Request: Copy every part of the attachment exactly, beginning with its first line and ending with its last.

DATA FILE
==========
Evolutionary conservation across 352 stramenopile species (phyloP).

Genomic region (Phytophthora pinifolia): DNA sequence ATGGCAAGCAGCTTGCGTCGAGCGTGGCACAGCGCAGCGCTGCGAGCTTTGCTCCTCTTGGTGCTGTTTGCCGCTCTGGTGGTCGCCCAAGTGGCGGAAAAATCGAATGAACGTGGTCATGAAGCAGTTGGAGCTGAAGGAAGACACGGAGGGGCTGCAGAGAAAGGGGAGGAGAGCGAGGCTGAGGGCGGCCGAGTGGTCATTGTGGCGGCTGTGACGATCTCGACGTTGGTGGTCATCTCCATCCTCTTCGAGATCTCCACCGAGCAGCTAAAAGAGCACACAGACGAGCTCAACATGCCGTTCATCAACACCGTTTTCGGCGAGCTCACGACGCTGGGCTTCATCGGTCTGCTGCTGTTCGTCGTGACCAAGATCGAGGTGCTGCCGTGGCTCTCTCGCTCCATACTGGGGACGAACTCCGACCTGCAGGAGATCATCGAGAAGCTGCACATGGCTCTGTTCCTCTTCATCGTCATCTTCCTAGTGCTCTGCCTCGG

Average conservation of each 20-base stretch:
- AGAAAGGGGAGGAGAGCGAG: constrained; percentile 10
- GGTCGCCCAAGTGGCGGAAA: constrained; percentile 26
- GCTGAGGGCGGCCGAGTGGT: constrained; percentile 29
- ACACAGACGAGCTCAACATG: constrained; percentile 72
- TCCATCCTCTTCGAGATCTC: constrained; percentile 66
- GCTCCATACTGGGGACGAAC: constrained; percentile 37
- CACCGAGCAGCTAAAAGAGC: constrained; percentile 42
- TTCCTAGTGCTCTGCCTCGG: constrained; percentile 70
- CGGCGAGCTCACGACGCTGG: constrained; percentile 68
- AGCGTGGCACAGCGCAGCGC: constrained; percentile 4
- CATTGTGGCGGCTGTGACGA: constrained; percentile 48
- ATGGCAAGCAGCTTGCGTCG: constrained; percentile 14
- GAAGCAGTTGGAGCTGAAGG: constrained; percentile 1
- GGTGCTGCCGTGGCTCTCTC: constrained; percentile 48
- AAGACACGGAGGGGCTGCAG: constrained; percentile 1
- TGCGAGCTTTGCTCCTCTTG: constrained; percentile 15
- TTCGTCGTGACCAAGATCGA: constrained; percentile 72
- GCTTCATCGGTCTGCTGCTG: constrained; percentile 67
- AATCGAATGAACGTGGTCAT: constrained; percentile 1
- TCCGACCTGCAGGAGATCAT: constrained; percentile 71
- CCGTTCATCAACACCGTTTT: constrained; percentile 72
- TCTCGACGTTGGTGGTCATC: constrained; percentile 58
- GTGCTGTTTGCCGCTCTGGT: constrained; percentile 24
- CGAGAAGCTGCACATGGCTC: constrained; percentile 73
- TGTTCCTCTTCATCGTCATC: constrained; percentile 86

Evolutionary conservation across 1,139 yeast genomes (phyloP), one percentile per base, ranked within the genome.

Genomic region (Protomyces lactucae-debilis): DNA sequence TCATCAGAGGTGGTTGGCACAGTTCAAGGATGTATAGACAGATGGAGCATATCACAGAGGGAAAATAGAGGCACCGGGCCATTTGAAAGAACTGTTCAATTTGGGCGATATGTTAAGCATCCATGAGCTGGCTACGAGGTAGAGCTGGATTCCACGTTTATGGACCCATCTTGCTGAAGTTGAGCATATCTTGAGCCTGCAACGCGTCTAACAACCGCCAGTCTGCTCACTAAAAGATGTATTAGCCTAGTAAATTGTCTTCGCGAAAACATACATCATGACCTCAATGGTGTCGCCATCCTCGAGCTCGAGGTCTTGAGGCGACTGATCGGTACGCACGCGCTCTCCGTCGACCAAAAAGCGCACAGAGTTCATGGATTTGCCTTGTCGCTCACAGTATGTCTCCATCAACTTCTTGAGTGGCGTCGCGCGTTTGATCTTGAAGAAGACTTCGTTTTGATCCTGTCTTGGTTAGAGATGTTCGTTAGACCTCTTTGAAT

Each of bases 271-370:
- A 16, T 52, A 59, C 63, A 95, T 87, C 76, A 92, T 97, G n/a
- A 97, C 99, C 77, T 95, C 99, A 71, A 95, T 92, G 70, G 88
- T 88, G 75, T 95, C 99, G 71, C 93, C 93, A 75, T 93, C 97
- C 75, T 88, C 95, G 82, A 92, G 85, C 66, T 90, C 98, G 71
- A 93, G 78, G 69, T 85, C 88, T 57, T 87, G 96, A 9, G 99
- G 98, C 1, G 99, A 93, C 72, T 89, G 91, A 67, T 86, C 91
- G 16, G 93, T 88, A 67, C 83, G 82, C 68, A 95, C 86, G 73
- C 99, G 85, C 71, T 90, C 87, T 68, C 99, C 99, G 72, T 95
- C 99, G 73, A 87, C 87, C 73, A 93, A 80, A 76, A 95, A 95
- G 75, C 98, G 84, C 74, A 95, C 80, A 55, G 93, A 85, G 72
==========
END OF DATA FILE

Evolutionary conservation across 352 stramenopile species (phyloP).

Genomic region (Phytophthora pinifolia): DNA sequence ATGGCAAGCAGCTTGCGTCGAGCGTGGCACAGCGCAGCGCTGCGAGCTTTGCTCCTCTTGGTGCTGTTTGCCGCTCTGGTGGTCGCCCAAGTGGCGGAAAAATCGAATGAACGTGGTCATGAAGCAGTTGGAGCTGAAGGAAGACACGGAGGGGCTGCAGAGAAAGGGGAGGAGAGCGAGGCTGAGGGCGGCCGAGTGGTCATTGTGGCGGCTGTGACGATCTCGACGTTGGTGGTCATCTCCATCCTCTTCGAGATCTCCACCGAGCAGCTAAAAGAGCACACAGACGAGCTCAACATGCCGTTCATCAACACCGTTTTCGGCGAGCTCACGACGCTGGGCTTCATCGGTCTGCTGCTGTTCGTCGTGACCAAGATCGAGGTGCTGCCGTGGCTCTCTCGCTCCATACTGGGGACGAACTCCGACCTGCAGGAGATCATCGAGAAGCTGCACATGGCTCTGTTCCTCTTCATCGTCATCTTCCTAGTGCTCTGCCTCGG

Average conservation of each 20-base stretch:
- AGAAAGGGGAGGAGAGCGAG: constrained; percentile 10
- GGTCGCCCAAGTGGCGGAAA: constrained; percentile 26
- GCTGAGGGCGGCCGAGTGGT: constrained; percentile 29
- ACACAGACGAGCTCAACATG: constrained; percentile 72
- TCCATCCTCTTCGAGATCTC: constrained; percentile 66
- GCTCCATACTGGGGACGAAC: constrained; percentile 37
- CACCGAGCAGCTAAAAGAGC: constrained; percentile 42
- TTCCTAGTGCTCTGCCTCGG: constrained; percentile 70
- CGGCGAGCTCACGACGCTGG: constrained; percentile 68
- AGCGTGGCACAGCGCAGCGC: constrained; percentile 4
- CATTGTGGCGGCTGTGACGA: constrained; percentile 48
- ATGGCAAGCAGCTTGCGTCG: constrained; percentile 14
- GAAGCAGTTGGAGCTGAAGG: constrained; percentile 1
- GGTGCTGCCGTGGCTCTCTC: constrained; percentile 48
- AAGACACGGAGGGGCTGCAG: constrained; percentile 1
- TGCGAGCTTTGCTCCTCTTG: constrained; percentile 15
- TTCGTCGTGACCAAGATCGA: constrained; percentile 72
- GCTTCATCGGTCTGCTGCTG: constrained; percentile 67
- AATCGAATGAACGTGGTCAT: constrained; percentile 1
- TCCGACCTGCAGGAGATCAT: constrained; percentile 71
- CCGTTCATCAACACCGTTTT: constrained; percentile 72
- TCTCGACGTTGGTGGTCATC: constrained; percentile 58
- GTGCTGTTTGCCGCTCTGGT: constrained; percentile 24
- CGAGAAGCTGCACATGGCTC: constrained; percentile 73
- TGTTCCTCTTCATCGTCATC: constrained; percentile 86

Evolutionary conservation across 1,139 yeast genomes (phyloP), one percentile per base, ranked within the genome.

Genomic region (Protomyces lactucae-debilis): DNA sequence TCATCAGAGGTGGTTGGCACAGTTCAAGGATGTATAGACAGATGGAGCATATCACAGAGGGAAAATAGAGGCACCGGGCCATTTGAAAGAACTGTTCAATTTGGGCGATATGTTAAGCATCCATGAGCTGGCTACGAGGTAGAGCTGGATTCCACGTTTATGGACCCATCTTGCTGAAGTTGAGCATATCTTGAGCCTGCAACGCGTCTAACAACCGCCAGTCTGCTCACTAAAAGATGTATTAGCCTAGTAAATTGTCTTCGCGAAAACATACATCATGACCTCAATGGTGTCGCCATCCTCGAGCTCGAGGTCTTGAGGCGACTGATCGGTACGCACGCGCTCTCCGTCGACCAAAAAGCGCACAGAGTTCATGGATTTGCCTTGTCGCTCACAGTATGTCTCCATCAACTTCTTGAGTGGCGTCGCGCGTTTGATCTTGAAGAAGACTTCGTTTTGATCCTGTCTTGGTTAGAGATGTTCGTTAGACCTCTTTGAAT

Each of bases 271-370:
- A 16, T 52, A 59, C 63, A 95, T 87, C 76, A 92, T 97, G n/a
- A 97, C 99, C 77, T 95, C 99, A 71, A 95, T 92, G 70, G 88
- T 88, G 75, T 95, C 99, G 71, C 93, C 93, A 75, T 93, C 97
- C 75, T 88, C 95, G 82, A 92, G 85, C 66, T 90, C 98, G 71
- A 93, G 78, G 69, T 85, C 88, T 57, T 87, G 96, A 9, G 99
- G 98, C 1, G 99, A 93, C 72, T 89, G 91, A 67, T 86, C 91
- G 16, G 93, T 88, A 67, C 83, G 82, C 68, A 95, C 86, G 73
- C 99, G 85, C 71, T 90, C 87, T 68, C 99, C 99, G 72, T 95
- C 99, G 73, A 87, C 87, C 73, A 93, A 80, A 76, A 95, A 95
- G 75, C 98, G 84, C 74, A 95, C 80, A 55, G 93, A 85, G 72